US Has Only 25 Days of Diesel Supply – Shortage Could Cripple Economy


October 21, 2022

Diesel doesn’t get as much of the limelight as oil and gas, but it should because diesel fuel is the industrial lifeblood of the United States.


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Via PJ Media:

Oil prices and President Joe Biden’s continued draining of the Strategic Petroleum Reserve (SPR) have dominated the headlines over the past few weeks, but analysts say a more impactful and serious crisis on the energy front looms: a diesel fuel shortage.

Diesel doesn’t get as much of the limelight as oil and gas, but it should because diesel fuel is the industrial lifeblood of the United States, and the price of diesel alone probably has a more significant impact on inflation and the prices you’re paying at the grocery store over any other factor. Without ample amounts of diesel, semi-trucks don’t move, farms are shut down, and critical manufacturing sectors are crippled.

As Bloomberg noted this week, “The US has just 25 days of diesel supply, the lowest since 2008, according to the Energy Information Administration. At the same time, the four-week rolling average of distillates supplied, a proxy for demand, rose to its highest seasonal level since 2007.”

The Biden administration has remained strangely silent, probably hoping that the dismal news doesn’t hit the mainstream because it’s a total political timebomb waiting to go off, especially as the midterm elections are so close.

Bloomberg noted:

"The diesel crunch comes just weeks ahead of the midterm elections and has the potential to drive up prices for consumers who already view inflation and the economy as a top voting issue. Retail prices have been steadily climbing for more than two weeks. At $5.324 a gallon, they’re 50% higher than this time last year, according to AAA data."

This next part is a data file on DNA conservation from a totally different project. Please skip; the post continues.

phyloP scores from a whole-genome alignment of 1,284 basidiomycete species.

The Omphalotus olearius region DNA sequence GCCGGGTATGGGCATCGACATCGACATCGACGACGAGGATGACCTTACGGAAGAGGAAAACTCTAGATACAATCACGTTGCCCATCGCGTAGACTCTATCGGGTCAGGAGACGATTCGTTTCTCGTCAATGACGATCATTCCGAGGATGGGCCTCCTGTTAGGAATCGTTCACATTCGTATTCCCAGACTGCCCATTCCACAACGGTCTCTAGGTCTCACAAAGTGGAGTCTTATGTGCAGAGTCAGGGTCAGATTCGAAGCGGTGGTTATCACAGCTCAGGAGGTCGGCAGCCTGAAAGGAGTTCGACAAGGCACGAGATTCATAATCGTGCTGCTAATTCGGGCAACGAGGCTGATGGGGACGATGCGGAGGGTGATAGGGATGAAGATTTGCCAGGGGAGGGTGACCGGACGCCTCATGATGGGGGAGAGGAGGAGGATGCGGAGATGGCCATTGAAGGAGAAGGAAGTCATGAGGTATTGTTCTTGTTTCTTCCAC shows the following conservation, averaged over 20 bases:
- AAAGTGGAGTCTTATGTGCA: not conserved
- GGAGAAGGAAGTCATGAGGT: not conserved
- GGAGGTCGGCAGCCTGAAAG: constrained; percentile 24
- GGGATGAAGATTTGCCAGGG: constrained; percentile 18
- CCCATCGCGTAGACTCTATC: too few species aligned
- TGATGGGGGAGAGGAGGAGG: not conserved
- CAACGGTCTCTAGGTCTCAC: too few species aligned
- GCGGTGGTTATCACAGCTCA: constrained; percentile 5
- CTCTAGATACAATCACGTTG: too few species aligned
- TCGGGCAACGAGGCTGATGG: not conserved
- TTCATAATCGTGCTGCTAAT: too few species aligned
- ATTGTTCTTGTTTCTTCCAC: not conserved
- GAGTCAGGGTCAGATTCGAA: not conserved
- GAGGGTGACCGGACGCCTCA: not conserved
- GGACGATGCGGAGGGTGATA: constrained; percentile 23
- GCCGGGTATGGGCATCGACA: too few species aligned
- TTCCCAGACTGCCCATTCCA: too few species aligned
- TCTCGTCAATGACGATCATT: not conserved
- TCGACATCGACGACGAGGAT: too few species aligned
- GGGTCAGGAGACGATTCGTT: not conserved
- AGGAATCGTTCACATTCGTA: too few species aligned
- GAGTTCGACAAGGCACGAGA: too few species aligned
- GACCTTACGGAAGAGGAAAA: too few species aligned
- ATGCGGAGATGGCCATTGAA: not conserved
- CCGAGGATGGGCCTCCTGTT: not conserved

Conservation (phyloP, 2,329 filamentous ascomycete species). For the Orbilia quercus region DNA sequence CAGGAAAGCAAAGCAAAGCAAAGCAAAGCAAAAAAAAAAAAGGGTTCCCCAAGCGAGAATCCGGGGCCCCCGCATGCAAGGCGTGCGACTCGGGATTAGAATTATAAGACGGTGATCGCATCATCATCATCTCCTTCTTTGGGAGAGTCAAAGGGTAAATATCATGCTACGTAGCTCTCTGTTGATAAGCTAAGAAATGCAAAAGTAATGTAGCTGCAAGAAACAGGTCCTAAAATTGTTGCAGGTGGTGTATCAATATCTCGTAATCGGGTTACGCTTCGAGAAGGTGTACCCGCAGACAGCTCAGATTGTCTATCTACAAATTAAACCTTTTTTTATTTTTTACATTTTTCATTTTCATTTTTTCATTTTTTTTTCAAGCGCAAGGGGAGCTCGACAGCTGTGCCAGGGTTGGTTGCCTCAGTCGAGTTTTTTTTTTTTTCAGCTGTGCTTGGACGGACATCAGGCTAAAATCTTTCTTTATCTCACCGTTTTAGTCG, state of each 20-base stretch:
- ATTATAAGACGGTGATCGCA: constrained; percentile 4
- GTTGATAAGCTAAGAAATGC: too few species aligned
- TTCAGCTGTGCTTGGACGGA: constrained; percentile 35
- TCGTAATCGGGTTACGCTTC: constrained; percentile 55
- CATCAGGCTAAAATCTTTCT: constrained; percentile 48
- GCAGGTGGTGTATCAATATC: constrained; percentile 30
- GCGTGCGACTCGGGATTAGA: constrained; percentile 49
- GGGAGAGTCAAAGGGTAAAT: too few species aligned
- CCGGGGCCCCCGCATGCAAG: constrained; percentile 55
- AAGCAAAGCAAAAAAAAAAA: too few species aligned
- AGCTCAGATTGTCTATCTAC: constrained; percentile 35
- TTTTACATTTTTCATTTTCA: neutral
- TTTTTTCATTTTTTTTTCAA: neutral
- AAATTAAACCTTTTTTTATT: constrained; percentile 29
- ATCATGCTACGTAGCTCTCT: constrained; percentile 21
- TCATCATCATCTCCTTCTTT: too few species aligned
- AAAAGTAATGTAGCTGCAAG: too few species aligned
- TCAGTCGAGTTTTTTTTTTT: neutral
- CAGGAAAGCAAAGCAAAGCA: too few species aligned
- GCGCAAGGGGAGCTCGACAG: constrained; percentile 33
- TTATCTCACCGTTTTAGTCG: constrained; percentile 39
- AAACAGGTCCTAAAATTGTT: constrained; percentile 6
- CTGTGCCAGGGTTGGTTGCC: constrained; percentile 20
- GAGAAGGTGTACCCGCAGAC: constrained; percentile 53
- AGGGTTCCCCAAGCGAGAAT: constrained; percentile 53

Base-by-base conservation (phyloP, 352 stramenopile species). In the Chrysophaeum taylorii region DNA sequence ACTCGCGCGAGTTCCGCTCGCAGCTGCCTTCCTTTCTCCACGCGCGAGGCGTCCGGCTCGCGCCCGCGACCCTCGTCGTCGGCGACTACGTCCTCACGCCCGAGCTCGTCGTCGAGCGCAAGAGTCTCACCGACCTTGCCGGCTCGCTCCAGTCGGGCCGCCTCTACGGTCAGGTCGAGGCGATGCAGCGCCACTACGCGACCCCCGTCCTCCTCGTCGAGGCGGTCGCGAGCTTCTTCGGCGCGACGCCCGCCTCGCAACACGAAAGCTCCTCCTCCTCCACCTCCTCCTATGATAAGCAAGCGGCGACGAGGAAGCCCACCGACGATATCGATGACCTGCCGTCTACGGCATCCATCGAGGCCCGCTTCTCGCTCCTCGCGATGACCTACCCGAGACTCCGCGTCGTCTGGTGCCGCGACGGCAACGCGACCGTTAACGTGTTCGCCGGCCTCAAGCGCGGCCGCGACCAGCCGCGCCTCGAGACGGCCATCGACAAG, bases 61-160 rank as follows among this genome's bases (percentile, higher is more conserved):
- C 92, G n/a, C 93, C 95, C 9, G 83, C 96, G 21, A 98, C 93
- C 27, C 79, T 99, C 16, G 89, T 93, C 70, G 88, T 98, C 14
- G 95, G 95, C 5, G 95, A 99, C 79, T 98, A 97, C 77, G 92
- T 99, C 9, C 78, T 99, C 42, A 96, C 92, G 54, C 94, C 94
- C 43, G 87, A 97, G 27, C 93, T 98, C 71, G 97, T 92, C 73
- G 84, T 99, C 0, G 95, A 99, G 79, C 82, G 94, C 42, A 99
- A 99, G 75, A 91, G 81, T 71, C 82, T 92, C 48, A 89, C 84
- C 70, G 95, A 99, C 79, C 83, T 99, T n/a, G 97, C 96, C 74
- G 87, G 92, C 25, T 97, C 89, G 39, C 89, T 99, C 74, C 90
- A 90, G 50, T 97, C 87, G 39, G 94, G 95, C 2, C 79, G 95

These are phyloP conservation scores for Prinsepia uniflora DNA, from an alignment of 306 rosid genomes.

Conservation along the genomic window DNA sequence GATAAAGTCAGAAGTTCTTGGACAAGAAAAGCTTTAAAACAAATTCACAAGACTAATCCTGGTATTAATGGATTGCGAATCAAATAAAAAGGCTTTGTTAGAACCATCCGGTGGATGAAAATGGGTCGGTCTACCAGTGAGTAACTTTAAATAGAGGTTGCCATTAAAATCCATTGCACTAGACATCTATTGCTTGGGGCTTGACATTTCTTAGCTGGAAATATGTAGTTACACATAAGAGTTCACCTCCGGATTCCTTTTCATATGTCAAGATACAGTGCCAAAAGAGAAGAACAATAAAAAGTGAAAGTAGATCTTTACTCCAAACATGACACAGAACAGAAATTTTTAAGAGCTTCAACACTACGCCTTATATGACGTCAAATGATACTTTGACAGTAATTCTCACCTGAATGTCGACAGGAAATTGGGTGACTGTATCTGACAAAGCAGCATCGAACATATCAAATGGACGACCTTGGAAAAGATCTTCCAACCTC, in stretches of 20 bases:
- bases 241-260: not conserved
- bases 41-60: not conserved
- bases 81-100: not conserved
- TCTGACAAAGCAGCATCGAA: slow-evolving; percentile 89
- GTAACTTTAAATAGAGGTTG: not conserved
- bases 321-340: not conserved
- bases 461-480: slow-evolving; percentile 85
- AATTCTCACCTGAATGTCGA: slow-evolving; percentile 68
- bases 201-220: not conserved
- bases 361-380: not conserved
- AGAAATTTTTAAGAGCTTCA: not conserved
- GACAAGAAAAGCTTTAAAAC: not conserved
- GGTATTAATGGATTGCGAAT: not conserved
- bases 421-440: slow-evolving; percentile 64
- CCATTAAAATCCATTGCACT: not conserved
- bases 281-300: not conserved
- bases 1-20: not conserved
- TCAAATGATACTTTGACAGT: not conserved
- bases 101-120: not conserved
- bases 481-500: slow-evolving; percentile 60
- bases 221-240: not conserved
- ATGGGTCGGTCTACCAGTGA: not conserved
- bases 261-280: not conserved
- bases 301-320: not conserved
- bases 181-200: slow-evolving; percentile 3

Notably, National Economic Council Director Brian Deese recently commented on the emerging crisis. Deese said diesel inventories are “unacceptably low” and added that “all options are on the table,” whatever that means.

Aside from that remark, the White House has done little to nothing about the issue — an issue that could further cripple confidence in the ability of Democrats to lead America through tough times, as they’ve already proven on many occasions over the past two years.

Diesel has also been described as the nation’s "inflation canary" given that it’s so critically important for everything we need to survive. The bottom line is that without ample supplies and record-high prices for what’s left, Americans will get financially hammered over the winter and into 2023.

Folks, it’s probably going to get really bad out there. The scary part is that the Biden administration doesn’t seem to give a rip.



How bad is this situation truly? Let’s put the pieces together.

We have a historically low supply of diesel fuel, which powers everything that allows us to eat, drink, and live our daily lives. Because of the diminished supply under Biden, we have surging prices, making the cost of hauling goods, farming, and everything else that requires diesel fuel (pretty much everything) higher than ever before, which will cause prices of everything we use and need to increase in the coming months significantly.

Add to that a potentially hard, cold winter for many parts of the country, when heating oil demand will skyrocket, causing prices to soar once again over competition for what’s left in the tank.



I’d say that it’s unbelievable that the Biden administration has let the problem get so bad as to be a potentially crippling crisis for America in the coming months, but it’s not. In fact, it’s quite believable, and it lines up with other jaw-droppingly stupid decisions made by the current White House that many now believe are so bad that they are likely intentional, for whatever sinister reasons.

So, in other words, if you thought prices at the pump, the grocery store, and everything else that affects our lives are high now, you ain’t seen nothing yet, Jack.

If you have the ability and resources to prepare for the worst, it’s probably a good time to start.


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